The role of managers in NHS good governance

30 June 2021

What are different levels of management responsible for in the NHS – and how can we tell if they are practising good governance?

We all know what NHS managers do, right?

In provider trusts they enable the delivery of services by making sure clinicians have what they need to care for patients.

This includes securing the right buildings, facilities, equipment, information and support staff to get the job done as safely and efficiently as possible. It also means building and implementing accountability and reporting systems and processes so that clinical activities can be planned, monitored and reported on.

Managers also have a critical role to play in continuous improvement by working with clinicians to identify what improvements need to be made and developing and implementing improvement plans.

Management structures can take on an almost infinite number of shapes depending on the size and type of trust and the services it provides. In all cases, management decisions support and implement the board’s goals and values.

Managers make operational decisions and handle all of the work that makes the operation tick. Management interconnects with every department in the operation.

Middle management and executives

Senior management look to middle and front-line managers to interview, hire, train and retain new employees. The task of hiring employees also includes delegating tasks according to the trust’s needs and identifying employees whom they can trust to get the job done. Retaining quality employees involves evaluating data and employee performance to encourage excellence in work standards.

Executives are the liaison between the board and middle and front-line managers. One of their duties is to communicate the board’s expectations to employees in all levels of the trust and across all its services. To accomplish this, managers may break down the board’s expectations into short- and long-term operational goals to see implementation through to completion.

While the board sets strategy, managers are responsible for enabling delivery and holding employees accountable for their actions.

Range of skills

Managers need a variety of skills that are distinctly different from those of non-executive board directors. First, they need good motivational skills, so they can inspire staff and create a working environment in which everyone thrives.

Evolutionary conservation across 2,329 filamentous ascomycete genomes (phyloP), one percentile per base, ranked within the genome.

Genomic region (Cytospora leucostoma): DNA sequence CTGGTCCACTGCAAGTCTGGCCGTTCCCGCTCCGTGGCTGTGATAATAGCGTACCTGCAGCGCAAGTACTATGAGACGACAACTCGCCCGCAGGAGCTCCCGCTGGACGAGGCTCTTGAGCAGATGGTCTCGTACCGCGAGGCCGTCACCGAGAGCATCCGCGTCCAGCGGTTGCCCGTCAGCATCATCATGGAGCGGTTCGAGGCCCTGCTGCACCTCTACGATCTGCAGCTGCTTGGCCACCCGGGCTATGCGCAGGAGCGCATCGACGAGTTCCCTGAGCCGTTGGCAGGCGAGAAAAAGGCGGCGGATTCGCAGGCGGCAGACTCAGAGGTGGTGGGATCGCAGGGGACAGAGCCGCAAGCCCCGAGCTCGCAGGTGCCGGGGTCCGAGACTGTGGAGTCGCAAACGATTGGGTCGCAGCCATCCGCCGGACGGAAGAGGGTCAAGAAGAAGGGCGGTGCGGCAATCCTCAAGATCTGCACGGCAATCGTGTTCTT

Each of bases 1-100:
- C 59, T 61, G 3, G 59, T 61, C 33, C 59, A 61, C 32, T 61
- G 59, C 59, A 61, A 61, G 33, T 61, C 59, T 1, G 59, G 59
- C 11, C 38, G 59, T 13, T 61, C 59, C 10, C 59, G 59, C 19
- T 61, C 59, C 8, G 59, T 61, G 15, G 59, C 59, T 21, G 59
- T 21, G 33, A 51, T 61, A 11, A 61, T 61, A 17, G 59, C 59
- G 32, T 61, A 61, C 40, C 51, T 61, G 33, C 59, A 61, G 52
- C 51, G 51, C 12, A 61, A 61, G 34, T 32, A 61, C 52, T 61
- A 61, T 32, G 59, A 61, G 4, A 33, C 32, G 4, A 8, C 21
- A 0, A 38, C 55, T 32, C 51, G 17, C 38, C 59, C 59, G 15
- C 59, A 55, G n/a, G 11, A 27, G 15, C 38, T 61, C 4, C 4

Along the same lines, it’s good for managers to have strong coaching skills. Most employees will require some level of training and they need continued encouragement to improve their performance.

While the board may set an overall budget, department managers often have to produce their own budgets and communicate their budgetary needs to senior managers. Senior managers communicate the lower managerial budgetary needs to the board so that budgetary matters get reconciled throughout the trust.

Managers have to be able to please or, on occasion, appease people on many different levels and from many different facets of the organisation. As a result, managerial positions are often high-pressure/high-stakes jobs that require a cool head and sound decision-making and taking under pressure.

Managers who have good collaborative skills can often take some of the pressure off themselves by using problem-solving strategies to move past challenges.

Financial and regulatory challenges and technological advances have a trickle-down impact on operations. Effective managers are good at adapting their management structures and processes in short order as required. During times of rapid change, good managers are also highly effective at communicating those changes.

Managers with strong skills take the initiative to get projects started and oversee them until they’re completed. They’re also willing and able to intervene if something is going awry, taking action to set things right. Managers have a critical role in identifying and managing risk in line with their trust’s risk management strategy and policy and, critically, in alignment with the board’s risk appetite.

So, it is clear that managers have a vital and often unrecognised role in the quality and corporate governance agenda of every trust. They make the organisation tick; they are often the glue that holds it together.

If clinicians and managers work together in a spirit of joint endeavour aligned with NHS values, patients and taxpayers get a better deal and the trust will probably be practising ‘good governance’.


  • Management and governance are different but good governance relies on good management.
  • Managers have a critical role to play in providing assurance.
  • Well-governed trusts are those where managers and clinicians work together to deliver the goals of the organisation and the NHS.

If you have any questions or comments about this briefing, please call us on 07732 681120 or email

Prepared by GGI Development and Research LLP for the Good Governance Institute.

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